Emergency Management

 

Victoria has a one in three (32%) probability of a damaging earthquake in the next 50 years, and in addition to risk of earthquakes, is also prone to hazards including tsunamis, weather events and pandemics.

Prepare Victoria

The Victoria Emergency Management Agency (VEMA) is the City of Victoria's resource for helping our community prepare for an emergency. Responsible for coordinating an emergency response in the event of a disaster, VEMA also educates and empowers Victoria citizens on how to be "emergency prepared." This is accomplished through emergency preparedness training events, exercises, and public education.

Earthquake 1-2-3 is a monthly, nine-part series in the Times Colonist featuring helpful information to assist families to become better prepared before, during, and after a damaging earthquake. The series focuses on earthquake awareness, preparedness and planning and is sponsored by the City of Victoria, Thrifty Foods, Capital Iron and Megson FitzPatrick Insurance Services. The first issue in September 2013.

Watch for the next issue on the back page of The Islander section in the Times Colonist on Sunday, April 20 or view the series here.
 
To kick off National Emergency Preparedness Week (May 4 - 10, 2014), Earthquake 1-2-3 will be featured as a four-page wrap of the Times Colonist on Sunday, May 4.

Free Workshops

Learn how you and your family can be prepared for an earthquake, tsunami, or power outage by registering to attend a FREE Emergency Preparedness Workshop in 2014.

What to do During an Earthquake 

Did you know that Drop, Cover and Hold On is the safest action you and your family can take during an earthquake to protect yourself from injury or death? Learn more.

How to Prepare an Emergency Kit 

 
Check out our award-winning Recipe for Disaster series to learn what you need to include in your emergency kit to help protect your family, pets, or business.

How to be Prepared at Home

Learn what you can do to be prepared for an earthquake at home.

How to be Prepared at Work

Victoria gets its share of weather events such as windstorms and snow, which can disrupt power or make transportation difficult. Plumbing failures and fire can also interrupt a business. We're also due for a major earthquake. Planning ahead can help businesses recover faster from a disaster, reducing the likelihood of a large financial loss. Check out the Recipe for Disaster for businesses.

Tsunamis

If an earthquake lasts for more than 60 seconds or is so strong that it is difficult to stand, people in low-lying coastal areas are advised to move to higher ground. Learn more about the difference between a Tsunami Warning, a Tsunami Advisory, and a Tsunami Watch -- and what to do.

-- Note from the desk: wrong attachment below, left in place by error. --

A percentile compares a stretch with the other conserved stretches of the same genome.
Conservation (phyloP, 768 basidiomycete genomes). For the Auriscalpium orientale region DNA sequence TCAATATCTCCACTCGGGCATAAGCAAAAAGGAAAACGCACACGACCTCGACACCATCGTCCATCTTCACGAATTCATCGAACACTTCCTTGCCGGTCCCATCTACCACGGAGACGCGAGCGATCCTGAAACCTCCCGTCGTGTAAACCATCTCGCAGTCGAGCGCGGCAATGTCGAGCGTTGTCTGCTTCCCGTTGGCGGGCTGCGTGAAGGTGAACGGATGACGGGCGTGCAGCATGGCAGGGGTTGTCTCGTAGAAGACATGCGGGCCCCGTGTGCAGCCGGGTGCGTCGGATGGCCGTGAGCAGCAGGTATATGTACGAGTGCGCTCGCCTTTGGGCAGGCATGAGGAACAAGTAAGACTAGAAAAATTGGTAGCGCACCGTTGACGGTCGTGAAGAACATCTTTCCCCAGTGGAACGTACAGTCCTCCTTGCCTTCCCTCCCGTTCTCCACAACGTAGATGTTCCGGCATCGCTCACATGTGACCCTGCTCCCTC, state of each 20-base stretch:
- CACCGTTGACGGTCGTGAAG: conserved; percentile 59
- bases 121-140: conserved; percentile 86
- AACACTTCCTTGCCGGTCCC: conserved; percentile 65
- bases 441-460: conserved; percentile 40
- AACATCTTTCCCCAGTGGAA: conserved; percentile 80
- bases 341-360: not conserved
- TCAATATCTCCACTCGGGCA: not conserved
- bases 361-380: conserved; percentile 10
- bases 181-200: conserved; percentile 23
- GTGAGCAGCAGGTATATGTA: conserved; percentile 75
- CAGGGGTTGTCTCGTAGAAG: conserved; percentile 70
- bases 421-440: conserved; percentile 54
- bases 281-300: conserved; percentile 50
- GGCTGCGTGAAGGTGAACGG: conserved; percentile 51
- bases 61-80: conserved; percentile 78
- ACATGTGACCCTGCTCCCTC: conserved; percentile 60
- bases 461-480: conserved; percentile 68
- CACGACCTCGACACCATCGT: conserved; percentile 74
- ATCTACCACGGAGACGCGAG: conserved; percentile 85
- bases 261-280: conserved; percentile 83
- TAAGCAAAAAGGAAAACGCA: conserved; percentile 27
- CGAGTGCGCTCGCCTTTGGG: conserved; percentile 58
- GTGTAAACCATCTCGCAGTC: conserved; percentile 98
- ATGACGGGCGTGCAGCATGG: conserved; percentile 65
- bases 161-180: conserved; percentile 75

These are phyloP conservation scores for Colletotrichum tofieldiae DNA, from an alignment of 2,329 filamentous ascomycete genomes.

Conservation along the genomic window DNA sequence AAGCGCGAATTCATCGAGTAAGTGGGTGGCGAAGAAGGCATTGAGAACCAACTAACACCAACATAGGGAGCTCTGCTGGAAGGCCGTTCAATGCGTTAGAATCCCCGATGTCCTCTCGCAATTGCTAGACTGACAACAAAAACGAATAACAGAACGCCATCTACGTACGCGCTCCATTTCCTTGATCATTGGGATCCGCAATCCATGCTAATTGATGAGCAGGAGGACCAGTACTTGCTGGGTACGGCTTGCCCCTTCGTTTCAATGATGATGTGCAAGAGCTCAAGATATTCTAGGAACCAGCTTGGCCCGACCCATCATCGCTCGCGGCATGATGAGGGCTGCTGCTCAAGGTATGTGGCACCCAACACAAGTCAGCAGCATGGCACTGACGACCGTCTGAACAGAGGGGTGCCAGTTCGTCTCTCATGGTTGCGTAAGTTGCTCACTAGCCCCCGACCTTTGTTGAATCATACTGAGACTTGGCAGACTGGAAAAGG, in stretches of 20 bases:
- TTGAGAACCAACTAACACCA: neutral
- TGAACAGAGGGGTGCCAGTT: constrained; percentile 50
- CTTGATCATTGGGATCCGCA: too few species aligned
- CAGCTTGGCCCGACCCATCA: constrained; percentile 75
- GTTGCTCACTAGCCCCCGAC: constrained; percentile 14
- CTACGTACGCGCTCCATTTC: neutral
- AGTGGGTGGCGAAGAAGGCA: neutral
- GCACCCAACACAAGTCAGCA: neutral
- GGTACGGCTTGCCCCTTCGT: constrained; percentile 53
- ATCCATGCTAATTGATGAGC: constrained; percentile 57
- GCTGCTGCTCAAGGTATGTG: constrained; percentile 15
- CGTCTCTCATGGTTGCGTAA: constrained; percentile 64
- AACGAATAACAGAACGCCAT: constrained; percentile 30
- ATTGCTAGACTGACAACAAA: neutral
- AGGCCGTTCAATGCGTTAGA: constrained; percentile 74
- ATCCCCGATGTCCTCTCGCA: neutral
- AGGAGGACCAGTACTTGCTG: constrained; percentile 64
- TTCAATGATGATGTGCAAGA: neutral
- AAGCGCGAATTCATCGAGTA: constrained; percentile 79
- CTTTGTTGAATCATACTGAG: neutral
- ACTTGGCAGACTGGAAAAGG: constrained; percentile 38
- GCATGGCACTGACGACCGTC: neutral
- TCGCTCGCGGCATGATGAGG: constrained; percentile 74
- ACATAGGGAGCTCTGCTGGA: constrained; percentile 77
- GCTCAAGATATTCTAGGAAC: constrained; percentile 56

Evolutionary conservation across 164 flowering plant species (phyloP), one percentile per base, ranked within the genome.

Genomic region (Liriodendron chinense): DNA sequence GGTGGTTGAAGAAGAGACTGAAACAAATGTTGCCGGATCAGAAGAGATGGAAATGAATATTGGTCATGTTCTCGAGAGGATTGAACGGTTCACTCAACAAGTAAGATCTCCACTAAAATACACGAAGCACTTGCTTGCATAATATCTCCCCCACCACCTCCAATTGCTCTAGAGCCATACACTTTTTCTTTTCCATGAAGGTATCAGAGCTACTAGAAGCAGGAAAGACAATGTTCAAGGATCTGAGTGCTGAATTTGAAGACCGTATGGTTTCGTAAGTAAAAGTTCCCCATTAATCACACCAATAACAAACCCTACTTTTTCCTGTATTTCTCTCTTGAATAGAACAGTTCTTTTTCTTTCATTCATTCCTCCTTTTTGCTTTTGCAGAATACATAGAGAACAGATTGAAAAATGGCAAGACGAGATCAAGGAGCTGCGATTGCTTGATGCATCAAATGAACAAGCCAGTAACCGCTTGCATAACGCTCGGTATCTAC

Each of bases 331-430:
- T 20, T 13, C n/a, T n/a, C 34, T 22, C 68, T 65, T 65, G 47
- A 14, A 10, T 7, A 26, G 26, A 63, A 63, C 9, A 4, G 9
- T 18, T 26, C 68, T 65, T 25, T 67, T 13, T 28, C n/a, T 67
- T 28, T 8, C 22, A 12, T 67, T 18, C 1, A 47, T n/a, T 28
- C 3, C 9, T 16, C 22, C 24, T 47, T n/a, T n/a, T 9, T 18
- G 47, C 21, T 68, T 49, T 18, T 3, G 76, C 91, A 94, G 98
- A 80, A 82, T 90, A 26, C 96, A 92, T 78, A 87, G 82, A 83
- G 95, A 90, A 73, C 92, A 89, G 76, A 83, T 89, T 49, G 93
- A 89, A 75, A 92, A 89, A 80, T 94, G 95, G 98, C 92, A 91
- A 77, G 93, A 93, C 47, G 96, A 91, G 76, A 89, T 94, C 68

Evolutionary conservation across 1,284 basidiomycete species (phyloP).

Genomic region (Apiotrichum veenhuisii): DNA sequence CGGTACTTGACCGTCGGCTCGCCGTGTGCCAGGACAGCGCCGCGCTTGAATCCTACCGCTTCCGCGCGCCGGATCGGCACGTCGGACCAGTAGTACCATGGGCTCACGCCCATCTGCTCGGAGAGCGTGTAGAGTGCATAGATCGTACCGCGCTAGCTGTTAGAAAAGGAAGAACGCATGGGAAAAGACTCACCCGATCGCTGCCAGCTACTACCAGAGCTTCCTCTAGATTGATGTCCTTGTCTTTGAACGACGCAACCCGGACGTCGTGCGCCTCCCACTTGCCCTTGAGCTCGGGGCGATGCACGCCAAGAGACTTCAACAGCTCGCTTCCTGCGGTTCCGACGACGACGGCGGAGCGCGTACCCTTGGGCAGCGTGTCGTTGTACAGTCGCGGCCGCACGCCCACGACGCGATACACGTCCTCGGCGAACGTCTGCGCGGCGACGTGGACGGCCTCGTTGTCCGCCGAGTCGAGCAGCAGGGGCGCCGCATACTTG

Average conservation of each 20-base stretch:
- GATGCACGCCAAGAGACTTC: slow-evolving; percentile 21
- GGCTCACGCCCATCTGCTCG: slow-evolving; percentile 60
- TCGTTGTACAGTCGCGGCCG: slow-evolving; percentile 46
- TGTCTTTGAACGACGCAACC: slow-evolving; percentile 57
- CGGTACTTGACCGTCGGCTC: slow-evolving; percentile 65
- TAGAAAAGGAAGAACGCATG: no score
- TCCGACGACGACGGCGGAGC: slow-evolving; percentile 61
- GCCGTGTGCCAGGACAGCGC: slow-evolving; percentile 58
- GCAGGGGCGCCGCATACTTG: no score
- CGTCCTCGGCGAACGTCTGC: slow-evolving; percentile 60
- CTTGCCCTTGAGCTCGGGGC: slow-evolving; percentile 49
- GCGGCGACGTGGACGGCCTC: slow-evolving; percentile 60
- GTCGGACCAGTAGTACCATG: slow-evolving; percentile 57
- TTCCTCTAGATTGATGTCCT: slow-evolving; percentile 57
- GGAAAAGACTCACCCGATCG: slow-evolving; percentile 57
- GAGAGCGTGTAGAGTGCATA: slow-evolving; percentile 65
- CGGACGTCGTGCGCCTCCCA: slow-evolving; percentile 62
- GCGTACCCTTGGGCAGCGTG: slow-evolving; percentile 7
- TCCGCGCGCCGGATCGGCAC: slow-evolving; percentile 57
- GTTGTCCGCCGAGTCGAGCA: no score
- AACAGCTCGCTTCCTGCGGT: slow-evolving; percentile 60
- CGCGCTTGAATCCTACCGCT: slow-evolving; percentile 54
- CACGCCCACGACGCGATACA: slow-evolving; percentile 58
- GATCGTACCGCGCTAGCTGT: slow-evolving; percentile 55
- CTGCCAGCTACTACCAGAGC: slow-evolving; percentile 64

Volunteer with VEMA

You can help your community in an emergency by volunteering with the Victoria Emergency Management Agency.  If you have a bicycle, are 19 years of age or over, and would like to help the community in the event of a disaster, VEMA's new Cyclist Response Team is for you.

Follow VEMA on Facebook

For helpful tips and information, "Like" us on Facebook. 

Emergency Management BC

For the lastest information on an earthquake or tsunami in BC, visit Emergency Management BC. You can also follow them on Twitter at @EmergencyInfoBC for emergency alerts and notices, or at @EmergencyPrepBC for helpful emergency preparedness tips. 

Tour de Disaster

The City of Victoria and the Greater Victoria Cycling Coalition would like to thank all those who participated in the inaugural Tour de Disaster -- Cyclist Emergency and Disaster Response Rally on Saturday, July 27, 2013. Congratulations to our first, second and third place finishers: Bill Lane, Joanne Thompson, and Sara Stallard! Learn more.

Be Prepared!

There are many things that can be done in a home, business or organization to prepare for an emergency, minimizing the risks of injury and damage. Individuals should prepare to be self-sufficient for a minimum of three days without outside assistance. Check out these helpful links below to Prepare Victoria!

The City, like all municipal governments in British Columbia, is required by the Emergency Program Act and Regulations to have an emergency management organization, an emergency plan, and train staff and exercise that plan regularly.